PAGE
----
React Query is a library that gives React JS the state management ability for any kind of asynchronous data. According to its official documentation, “React Query is often described as the missing data-fetching library for React, but in more technical terms, it makes fetching, caching, synchronizing and updating server state in your React applications a breeze.”

useQuery is a custom hook within React Query used to fetch data in a React application. Under the hood, these hooks manage lots of things such as caching data after the initial fetch, re-fetching data in the background, etc.

What Is a UseQuery?

UseQuery is a custom hook within ReactQuery that’s used to fetch data. It requires two hooks: a key, such as the string “users,” and a function to fetch the data like “fetchUsers.” 

In this article, I’m going to show you how to fetch data using the useQuery hook. To do so, I’ll be using a JSON placeholder as an API endpoint to fetch data.


Start a New React JS Project

Let’s start with creating a new React JS project using Create React App and install the react-query:

npm i --save react-query

Then, we’ll clean the App.js and write the fetchUsers function to fetch data from the API. I’m using fetch(), but we can use Axios or other methods, as well.

const fetchUsers = async () => {
  const res = await fetch("");
  return res.json();

Now, import the useQuery from react-query.

import { useQuery } from "react-query";

More on Software Engineering: Starting Out in Software Engineering? Don’t Bother Learning React JS.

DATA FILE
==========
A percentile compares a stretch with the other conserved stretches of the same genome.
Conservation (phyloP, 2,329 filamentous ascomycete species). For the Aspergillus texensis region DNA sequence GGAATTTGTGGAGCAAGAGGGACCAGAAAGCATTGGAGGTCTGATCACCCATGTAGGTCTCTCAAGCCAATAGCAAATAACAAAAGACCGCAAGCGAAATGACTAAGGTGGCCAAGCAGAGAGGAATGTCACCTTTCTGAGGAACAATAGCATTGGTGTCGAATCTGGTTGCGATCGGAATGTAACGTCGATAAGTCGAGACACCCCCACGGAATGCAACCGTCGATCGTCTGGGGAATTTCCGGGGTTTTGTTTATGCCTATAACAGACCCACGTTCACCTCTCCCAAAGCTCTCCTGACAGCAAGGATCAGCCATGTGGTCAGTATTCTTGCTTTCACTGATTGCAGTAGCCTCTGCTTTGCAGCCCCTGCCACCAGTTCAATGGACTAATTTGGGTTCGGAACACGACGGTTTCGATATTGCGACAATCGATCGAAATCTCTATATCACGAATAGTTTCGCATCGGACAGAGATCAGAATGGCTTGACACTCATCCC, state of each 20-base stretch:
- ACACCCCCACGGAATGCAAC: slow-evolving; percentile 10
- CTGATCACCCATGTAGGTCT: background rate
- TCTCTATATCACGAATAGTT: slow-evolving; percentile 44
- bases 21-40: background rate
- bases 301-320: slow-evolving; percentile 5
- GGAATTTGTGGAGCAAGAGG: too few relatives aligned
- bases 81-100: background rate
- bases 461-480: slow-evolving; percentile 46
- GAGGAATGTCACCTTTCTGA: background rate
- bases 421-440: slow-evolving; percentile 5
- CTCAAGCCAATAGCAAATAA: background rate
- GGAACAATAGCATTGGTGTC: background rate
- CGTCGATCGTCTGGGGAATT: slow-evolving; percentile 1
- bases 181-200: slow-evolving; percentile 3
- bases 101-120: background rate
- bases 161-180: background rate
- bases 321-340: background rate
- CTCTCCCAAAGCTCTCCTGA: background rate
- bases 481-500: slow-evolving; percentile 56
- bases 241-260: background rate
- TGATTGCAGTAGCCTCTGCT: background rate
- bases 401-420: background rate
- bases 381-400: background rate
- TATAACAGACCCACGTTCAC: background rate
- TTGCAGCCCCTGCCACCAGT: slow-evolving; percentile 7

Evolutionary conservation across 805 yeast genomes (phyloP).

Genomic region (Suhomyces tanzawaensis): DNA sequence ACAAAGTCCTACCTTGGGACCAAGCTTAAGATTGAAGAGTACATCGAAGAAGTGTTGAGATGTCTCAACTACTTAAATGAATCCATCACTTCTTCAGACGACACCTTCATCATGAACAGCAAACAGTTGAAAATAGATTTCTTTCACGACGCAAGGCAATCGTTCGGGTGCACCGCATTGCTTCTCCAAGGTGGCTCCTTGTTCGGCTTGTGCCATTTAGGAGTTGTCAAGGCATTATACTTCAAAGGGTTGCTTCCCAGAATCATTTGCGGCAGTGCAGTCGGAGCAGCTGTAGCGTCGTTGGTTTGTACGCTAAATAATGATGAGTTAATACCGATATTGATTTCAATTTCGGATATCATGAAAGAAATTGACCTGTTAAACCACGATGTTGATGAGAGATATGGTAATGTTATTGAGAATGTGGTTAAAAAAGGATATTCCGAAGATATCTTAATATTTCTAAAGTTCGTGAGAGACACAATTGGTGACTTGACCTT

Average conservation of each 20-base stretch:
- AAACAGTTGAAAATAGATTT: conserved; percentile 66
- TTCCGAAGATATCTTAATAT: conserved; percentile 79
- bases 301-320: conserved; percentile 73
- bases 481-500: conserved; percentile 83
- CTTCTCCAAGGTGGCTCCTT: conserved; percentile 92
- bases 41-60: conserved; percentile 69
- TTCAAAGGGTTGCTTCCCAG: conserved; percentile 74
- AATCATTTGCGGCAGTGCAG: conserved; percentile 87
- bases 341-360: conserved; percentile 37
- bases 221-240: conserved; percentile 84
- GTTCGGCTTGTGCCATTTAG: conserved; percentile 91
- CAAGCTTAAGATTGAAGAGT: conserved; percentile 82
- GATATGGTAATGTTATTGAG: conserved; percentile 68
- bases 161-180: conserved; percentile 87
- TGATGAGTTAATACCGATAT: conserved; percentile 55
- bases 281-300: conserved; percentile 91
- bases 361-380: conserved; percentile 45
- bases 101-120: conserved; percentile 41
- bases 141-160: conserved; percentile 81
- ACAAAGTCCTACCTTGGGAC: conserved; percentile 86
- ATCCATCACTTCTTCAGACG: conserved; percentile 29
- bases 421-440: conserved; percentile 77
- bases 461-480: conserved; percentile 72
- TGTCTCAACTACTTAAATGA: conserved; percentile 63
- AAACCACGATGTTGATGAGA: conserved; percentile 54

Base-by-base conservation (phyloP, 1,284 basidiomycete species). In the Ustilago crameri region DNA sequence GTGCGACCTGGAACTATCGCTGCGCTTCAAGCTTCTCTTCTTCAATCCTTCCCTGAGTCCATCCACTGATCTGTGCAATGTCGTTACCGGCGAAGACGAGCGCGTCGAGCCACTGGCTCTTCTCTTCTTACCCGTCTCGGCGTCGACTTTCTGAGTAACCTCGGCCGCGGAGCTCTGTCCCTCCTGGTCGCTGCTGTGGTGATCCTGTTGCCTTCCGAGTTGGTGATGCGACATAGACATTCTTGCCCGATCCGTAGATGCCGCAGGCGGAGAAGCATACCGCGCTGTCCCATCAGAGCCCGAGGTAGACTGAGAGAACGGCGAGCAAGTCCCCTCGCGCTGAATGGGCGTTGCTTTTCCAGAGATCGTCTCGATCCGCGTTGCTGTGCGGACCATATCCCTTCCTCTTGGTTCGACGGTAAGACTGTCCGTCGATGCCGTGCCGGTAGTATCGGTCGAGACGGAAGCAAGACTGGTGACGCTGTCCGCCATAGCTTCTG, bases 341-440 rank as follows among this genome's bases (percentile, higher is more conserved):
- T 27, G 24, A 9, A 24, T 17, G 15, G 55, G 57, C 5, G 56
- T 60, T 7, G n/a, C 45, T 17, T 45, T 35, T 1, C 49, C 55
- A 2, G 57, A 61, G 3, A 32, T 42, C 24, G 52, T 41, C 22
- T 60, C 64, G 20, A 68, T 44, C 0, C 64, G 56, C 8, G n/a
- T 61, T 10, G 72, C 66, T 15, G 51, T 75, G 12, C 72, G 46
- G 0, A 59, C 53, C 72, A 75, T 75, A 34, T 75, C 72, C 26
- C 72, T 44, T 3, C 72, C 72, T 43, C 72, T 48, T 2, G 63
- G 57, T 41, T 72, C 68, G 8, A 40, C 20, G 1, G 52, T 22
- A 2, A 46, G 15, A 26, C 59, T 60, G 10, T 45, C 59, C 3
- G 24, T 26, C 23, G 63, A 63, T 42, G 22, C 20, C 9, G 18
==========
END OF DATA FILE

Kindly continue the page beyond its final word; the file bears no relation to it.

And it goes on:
How to Fetch Data With UseQuery 

And now we can use useQuery hook to manage the data fetching, as below:

const response = useQuery("users", fetchUsers);

A useQuery hook requires two arguments. The first one is a key for the query. I’m using the string “users” for that. We can also put an array as the first argument. If an array is passed, each item will be serialized into a stable query key. The second one is a function to fetch the data. I put the fetchUsers asynchronous function I created earlier. We can also pass an object as the third argument for different options, but that’s optional.

The response useQuery returns is really important. It contains the following properties.


Data is the actual data we fetched, and status will either be loading, error, success or idle, according to the response. And all these properties have different uses. Refer the official documentation for more information about useQuery hook.

For example, let’s use only the data and status properties. So we’ll deconstruct the useQuery response:

const { data, status } = useQuery("users", fetchUsers);

Now, we can use data to display them in the browser. Here is the complete code:

import React from "react";
import './app.css';
import { useQuery } from "react-query";
const fetchUsers = async () => {
  const res = await fetch("");
  return res.json();
const App = () => {
  const { data, status } = useQuery("users", fetchUsers);
  return (
    <div className="App">
      {status === "error" && <p>Error fetching data</p>}
      {status === "loading" && <p>Fetching data...</p>}
      {status === "success" && (
          { => (
            <p key={}>{}</p>
export default App;

What we’ve done here is checked the status and displayed the data. This is a simple explanation of how we can use the React Query useQuery hook. There are many other hooks as well.

A tutorial on how the useQuery hook works in React Query. | Video: The Net Ninja

More on Software Engineering: JSON vs. YAML: A Dive Into 2 Popular Data Serialization Languages


Advantages of UseQuery in React Query

I used to use Redux or Context API for the state management in a React JS project. But React Query is more powerful and popular among the developer community. I recommend all React developers to try it.

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